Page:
The Federation Francaise de Rugby a Treize has announced an encouraging set of statistics pointing toward a significant growth in French rugby league. As of May 1st, the FFRXIII numbered 39,994 participants, of whom 10,994 are subscribers who have signed up for the whole season, from all age groups.
These numbers show a marked increase of 4,840 paying registered participants since the 2004-5 season, a surge replicated in the school system where now more than 29,000 children play rugby league. In the same time period, the number of official associations (clubs and other bodies) affiliated to the French federation have increased by ten per cent.
Commenting on the analysis, FFRXIII president Nicolas Larrat was understandably ebullient about the state of the game in the nation, "These figures clearly demonstrate all the work being done by French rugby league and its operatives in promoting the sport," he said. "The growth in all sectors is remarkable and we have every reason to be optimistic about the road ahead. Our objective of 15,000 paying licence holders and 50,000 participants we set out to achieve by 2015 is no longer an illusion, and it would represent exceptional growth in a ten-year period."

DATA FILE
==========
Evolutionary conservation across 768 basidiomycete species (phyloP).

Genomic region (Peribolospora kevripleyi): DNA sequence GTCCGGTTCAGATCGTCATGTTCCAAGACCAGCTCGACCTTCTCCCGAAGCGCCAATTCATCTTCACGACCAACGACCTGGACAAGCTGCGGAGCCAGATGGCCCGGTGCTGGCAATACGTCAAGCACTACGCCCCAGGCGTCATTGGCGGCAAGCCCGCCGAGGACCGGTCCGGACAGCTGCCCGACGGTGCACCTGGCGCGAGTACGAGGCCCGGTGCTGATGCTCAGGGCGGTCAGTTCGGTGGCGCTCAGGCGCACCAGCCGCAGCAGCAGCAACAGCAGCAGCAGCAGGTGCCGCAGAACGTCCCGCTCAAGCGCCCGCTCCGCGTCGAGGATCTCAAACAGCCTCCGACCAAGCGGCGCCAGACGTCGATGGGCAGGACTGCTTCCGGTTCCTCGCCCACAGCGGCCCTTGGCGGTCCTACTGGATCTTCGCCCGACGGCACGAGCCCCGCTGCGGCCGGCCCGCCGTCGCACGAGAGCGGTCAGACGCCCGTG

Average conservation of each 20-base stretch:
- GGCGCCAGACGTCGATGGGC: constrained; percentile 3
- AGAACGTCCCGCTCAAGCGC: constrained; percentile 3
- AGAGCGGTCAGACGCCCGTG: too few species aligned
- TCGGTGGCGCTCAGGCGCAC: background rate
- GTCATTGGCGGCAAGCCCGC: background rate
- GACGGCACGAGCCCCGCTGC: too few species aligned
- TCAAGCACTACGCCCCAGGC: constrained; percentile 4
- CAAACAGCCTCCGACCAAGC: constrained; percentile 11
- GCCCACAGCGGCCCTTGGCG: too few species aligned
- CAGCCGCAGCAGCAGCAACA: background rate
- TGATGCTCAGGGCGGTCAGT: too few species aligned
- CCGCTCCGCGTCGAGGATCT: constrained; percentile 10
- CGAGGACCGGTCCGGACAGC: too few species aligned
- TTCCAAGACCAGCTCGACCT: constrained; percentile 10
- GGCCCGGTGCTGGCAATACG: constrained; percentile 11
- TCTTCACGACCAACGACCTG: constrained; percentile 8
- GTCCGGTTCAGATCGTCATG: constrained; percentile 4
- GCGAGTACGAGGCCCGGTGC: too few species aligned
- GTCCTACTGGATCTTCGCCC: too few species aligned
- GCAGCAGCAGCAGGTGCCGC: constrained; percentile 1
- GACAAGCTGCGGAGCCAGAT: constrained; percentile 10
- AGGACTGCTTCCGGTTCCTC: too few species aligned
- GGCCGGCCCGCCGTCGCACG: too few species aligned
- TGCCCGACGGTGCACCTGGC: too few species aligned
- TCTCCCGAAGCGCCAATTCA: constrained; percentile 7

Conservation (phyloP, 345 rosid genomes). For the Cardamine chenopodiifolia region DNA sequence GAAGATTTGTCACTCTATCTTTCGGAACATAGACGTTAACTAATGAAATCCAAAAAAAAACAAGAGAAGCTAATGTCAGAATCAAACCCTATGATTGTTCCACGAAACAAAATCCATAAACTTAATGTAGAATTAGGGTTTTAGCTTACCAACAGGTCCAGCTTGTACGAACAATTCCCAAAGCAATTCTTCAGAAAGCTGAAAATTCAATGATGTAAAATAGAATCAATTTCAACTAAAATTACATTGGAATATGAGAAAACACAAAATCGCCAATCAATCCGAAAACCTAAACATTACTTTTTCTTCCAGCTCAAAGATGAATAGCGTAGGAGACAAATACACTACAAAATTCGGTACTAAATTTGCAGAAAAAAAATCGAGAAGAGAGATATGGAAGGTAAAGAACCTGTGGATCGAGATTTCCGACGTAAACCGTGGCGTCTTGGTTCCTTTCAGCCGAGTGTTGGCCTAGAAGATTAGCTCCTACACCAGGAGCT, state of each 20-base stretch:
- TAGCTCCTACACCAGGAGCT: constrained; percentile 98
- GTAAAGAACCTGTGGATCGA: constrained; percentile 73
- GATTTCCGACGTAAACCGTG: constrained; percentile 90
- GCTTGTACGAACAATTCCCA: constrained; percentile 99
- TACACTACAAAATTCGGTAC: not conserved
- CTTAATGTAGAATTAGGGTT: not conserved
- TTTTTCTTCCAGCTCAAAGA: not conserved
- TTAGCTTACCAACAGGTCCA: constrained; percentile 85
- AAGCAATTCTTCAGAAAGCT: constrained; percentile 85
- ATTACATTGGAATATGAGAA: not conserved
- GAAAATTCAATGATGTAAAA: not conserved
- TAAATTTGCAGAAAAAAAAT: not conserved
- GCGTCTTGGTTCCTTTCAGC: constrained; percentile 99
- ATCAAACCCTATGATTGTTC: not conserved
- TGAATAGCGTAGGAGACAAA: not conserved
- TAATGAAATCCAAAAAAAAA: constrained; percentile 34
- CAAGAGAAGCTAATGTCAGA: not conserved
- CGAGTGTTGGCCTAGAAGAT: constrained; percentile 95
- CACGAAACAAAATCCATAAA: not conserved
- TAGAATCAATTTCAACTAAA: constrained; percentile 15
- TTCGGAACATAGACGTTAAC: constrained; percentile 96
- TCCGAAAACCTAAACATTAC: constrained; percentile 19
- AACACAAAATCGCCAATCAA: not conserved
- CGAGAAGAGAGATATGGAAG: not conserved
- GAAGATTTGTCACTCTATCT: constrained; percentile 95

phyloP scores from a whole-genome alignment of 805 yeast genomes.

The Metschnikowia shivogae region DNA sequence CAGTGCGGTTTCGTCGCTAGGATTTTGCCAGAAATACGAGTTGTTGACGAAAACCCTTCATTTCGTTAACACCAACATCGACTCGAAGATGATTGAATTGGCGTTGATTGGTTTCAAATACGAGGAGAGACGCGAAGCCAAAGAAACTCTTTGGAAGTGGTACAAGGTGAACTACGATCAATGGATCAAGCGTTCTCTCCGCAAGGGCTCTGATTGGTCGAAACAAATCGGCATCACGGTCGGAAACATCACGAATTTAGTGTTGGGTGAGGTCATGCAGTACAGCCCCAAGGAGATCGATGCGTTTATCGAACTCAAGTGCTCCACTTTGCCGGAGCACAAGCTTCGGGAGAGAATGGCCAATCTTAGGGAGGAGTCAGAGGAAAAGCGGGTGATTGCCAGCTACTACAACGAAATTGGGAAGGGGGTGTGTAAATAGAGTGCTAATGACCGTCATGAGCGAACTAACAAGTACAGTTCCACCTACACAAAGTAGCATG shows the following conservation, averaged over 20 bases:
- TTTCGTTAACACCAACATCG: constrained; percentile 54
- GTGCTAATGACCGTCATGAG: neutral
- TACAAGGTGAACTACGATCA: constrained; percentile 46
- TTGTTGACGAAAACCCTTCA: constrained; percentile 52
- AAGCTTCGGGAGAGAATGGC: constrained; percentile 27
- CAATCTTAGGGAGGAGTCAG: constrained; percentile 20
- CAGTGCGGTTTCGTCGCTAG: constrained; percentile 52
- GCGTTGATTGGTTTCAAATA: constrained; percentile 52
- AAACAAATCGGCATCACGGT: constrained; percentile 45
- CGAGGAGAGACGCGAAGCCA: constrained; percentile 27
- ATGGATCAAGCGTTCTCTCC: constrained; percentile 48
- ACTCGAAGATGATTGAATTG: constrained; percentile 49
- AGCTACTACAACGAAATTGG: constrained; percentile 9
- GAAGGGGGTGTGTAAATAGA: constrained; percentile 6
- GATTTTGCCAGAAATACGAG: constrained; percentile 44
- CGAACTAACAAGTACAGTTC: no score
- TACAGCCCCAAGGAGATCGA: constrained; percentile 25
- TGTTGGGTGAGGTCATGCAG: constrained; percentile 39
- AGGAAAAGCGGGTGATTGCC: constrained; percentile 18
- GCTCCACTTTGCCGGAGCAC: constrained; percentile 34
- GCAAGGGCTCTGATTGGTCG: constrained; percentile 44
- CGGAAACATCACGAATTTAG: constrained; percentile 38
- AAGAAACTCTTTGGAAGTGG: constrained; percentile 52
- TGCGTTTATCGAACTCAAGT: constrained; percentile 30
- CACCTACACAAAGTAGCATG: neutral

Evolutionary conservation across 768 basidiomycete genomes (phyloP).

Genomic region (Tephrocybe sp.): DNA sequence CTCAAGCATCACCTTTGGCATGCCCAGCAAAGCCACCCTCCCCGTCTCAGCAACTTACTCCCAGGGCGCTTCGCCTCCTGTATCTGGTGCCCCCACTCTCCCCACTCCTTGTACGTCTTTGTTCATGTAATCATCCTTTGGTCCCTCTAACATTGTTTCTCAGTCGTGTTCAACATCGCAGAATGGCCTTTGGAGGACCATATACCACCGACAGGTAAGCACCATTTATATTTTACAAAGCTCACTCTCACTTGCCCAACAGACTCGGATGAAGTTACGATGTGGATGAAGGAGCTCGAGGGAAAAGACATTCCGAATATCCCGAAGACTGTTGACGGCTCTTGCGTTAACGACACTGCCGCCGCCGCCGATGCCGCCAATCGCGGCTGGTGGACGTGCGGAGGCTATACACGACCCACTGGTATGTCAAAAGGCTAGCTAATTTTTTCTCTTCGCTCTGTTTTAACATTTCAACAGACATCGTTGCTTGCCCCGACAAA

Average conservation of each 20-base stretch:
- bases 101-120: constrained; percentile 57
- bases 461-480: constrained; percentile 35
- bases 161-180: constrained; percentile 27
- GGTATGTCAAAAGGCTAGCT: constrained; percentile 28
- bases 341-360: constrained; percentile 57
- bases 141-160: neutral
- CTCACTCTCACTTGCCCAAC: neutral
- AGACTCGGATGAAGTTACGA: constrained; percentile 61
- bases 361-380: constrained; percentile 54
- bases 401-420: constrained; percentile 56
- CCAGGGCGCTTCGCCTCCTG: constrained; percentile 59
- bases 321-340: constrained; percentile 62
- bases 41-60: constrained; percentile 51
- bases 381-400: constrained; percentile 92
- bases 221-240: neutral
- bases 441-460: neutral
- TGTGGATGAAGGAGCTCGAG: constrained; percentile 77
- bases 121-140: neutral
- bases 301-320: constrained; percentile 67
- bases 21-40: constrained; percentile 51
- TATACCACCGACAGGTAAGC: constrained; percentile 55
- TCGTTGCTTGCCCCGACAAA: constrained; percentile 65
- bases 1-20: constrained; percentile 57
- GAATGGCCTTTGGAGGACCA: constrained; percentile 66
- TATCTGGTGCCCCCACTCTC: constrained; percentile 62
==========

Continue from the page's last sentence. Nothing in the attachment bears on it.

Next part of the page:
He continued, "It goes without saying that I must thank the federation's elected officials for their dedication, all those people in charge of clubs, leagues and [regional] committees that support and implement the federation's policies; our technical staff and development officers for the work they do on a daily basis. But, I tell them that we can do even better and trying to create schools competitions is first and foremost a priority. That link, between schools and our leagues is more important than ever. Now that we've created a strong foundation it is the FFRXIII's duty to be even more ambitious.
"The federation is understandably confident that it is in a strong position, with the methods to teach and develop rugby league and to be considered a serious and worthwhile choice for a growing number of French citizens."
That - according to Larrat - is the "biggest victory."